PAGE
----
Among zooplankton, cladocerans differ in their feeding behaviour from copepods in that they are mainly non-selective filter feeders, while most herbivorous copepods selectively graze on their edible prey (Titocci and Fink 2022). Moreover, cladocerans retain EPA as its main n-3 LC-PUFA and partially retro-convert DHA to EPA (Pilecky et al. 2022b; von Elert 2002), while copepods require high quantities of DHA for somatic growth and reproduction (Burns et al. 2010; Pilecky et al. 2022b). The different PUFA requirements for cladocerans and copepods raises the question where these zooplankton groups find their optimal feeding depths in lakes.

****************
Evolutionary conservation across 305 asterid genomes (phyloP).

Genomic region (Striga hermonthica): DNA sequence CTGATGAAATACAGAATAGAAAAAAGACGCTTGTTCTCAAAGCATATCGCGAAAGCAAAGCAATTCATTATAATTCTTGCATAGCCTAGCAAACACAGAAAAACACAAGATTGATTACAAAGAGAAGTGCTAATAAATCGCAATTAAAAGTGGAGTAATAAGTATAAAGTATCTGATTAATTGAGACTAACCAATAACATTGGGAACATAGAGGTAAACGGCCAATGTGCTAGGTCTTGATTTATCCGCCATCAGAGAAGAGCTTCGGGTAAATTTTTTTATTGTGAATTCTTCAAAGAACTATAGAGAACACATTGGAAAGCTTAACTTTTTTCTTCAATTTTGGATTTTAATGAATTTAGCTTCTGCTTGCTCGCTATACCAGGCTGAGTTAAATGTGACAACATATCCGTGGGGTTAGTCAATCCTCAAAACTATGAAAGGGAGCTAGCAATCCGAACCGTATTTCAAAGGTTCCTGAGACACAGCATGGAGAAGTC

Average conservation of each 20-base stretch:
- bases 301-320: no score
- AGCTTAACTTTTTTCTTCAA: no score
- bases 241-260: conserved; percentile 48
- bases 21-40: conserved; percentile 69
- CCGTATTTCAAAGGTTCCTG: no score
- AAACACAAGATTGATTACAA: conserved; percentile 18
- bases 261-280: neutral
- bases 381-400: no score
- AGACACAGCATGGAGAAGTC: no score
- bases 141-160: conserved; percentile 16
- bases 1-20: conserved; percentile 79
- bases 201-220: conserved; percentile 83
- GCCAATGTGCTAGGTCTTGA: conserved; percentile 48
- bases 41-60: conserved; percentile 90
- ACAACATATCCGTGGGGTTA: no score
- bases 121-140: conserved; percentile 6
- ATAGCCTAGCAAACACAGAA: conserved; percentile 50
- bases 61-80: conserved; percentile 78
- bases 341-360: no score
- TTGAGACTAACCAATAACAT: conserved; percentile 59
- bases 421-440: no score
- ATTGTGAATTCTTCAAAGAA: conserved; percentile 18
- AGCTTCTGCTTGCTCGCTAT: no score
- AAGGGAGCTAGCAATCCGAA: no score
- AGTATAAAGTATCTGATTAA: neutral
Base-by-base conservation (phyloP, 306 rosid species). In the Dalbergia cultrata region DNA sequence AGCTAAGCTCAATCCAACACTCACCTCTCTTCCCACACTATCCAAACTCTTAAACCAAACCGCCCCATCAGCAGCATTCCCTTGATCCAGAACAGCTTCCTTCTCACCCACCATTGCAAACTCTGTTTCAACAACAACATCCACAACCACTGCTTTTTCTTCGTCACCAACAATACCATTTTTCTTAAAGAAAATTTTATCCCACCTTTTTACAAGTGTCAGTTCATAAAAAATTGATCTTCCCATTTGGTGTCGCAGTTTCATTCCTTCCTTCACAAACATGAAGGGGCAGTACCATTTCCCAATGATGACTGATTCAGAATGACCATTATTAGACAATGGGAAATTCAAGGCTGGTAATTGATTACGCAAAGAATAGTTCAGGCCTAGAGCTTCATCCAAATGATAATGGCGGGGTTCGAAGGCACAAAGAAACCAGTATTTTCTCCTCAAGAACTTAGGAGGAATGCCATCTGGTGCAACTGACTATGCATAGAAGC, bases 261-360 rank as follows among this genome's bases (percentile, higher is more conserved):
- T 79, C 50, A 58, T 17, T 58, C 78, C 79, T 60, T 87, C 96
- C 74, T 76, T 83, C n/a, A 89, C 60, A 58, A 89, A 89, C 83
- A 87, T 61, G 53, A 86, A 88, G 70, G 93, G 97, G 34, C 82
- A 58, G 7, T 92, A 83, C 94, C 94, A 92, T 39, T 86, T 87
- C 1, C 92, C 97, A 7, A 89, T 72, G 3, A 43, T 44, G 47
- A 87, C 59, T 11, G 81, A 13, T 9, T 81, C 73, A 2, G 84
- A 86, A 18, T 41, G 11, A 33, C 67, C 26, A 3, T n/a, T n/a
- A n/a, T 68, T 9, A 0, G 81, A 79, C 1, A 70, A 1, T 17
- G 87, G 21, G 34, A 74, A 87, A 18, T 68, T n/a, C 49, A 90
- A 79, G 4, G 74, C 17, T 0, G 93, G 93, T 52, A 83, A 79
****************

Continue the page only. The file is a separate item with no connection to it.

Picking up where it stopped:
Understanding spatial and temporal zooplankton feeding dynamics throughout the lake water column requires high temporal sampling resolution and biochemical methods that indicate depth-specific zooplankton feeding grounds. Thus far, bulk-tissue stable isotope analyses have been frequently used to assess diet sources and feeding strategies of lake zooplankton (e.g., δ13C, δ15N; Harvey and Kitchell 2000; Morlock et al. 2017; Wilkinson et al. 2014). However, bulk-tissue stable isotope analyses of planktonic organisms often face two inherent problems; 1) in the typically used stable isotope mixing models, the number of potential diet sources is limited to the number of isotopes plus one (Parnell et al. 2013), and; 2) the stable isotope composition of potential diet sources must be sufficiently different from each other, which is often not the case even in large or deep lakes (Harvey and Kitchell 2000; Lee et al. 2013). The limitations of stable isotope analyses may be overcome using compound-specific stable isotope analyses (CSIA) of FA or amino acids (Young et al. 2015). In aquatic ecosystems, FA-CSIA have been used to investigate FA metabolism (De Troch et al. 2012; Pilecky et al. 2022b), to identify fish mobility in mountain streams (Pilecky et al. 2022d), to discern different functional feeding groups of zooplankton and benthic invertebrates (Kohlbach et al. 2023; Kürten et al. 2013), and to distinguish between aquatic and terrestrial essential FA (Twining et al. 2020) as well as among plankton containing the same FA (Burian et al. 2020; Twining et al. 2020). However, it has so far never been used to track the spatial (lake depth) and temporal variability of diet sources in zooplankton of deeper lakes.